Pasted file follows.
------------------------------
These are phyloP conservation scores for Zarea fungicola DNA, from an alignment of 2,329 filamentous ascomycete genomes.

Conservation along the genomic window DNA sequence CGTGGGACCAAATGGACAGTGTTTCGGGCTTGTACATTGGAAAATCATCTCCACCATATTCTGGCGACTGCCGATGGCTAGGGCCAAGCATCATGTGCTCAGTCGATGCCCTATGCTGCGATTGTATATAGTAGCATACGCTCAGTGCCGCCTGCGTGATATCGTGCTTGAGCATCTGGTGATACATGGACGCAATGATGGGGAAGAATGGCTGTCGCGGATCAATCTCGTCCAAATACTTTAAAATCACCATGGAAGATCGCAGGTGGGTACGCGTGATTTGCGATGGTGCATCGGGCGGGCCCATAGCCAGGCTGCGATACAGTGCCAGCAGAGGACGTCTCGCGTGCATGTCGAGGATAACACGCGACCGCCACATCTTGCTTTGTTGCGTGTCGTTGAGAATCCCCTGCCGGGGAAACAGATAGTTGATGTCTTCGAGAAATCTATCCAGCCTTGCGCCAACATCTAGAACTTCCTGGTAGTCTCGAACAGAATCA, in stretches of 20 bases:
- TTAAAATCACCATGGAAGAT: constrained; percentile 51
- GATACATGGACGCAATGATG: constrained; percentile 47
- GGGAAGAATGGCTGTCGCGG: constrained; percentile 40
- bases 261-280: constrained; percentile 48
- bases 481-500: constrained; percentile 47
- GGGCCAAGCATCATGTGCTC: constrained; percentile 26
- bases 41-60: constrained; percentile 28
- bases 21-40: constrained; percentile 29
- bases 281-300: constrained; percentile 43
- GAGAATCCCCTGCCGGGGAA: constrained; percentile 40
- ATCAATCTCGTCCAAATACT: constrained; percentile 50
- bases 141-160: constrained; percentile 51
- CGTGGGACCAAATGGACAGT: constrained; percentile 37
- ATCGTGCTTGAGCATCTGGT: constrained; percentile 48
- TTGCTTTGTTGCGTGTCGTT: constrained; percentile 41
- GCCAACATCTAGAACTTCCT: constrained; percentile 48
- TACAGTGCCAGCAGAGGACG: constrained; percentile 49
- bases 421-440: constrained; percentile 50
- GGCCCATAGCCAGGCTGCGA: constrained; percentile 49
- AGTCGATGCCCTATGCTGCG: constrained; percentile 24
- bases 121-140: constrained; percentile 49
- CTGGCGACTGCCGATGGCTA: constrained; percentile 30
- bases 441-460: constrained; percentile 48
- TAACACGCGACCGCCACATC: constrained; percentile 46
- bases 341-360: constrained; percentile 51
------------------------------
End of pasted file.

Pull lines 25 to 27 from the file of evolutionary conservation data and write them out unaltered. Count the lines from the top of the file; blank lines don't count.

- bases 441-460: constrained; percentile 48
- TAACACGCGACCGCCACATC: constrained; percentile 46
- bases 341-360: constrained; percentile 51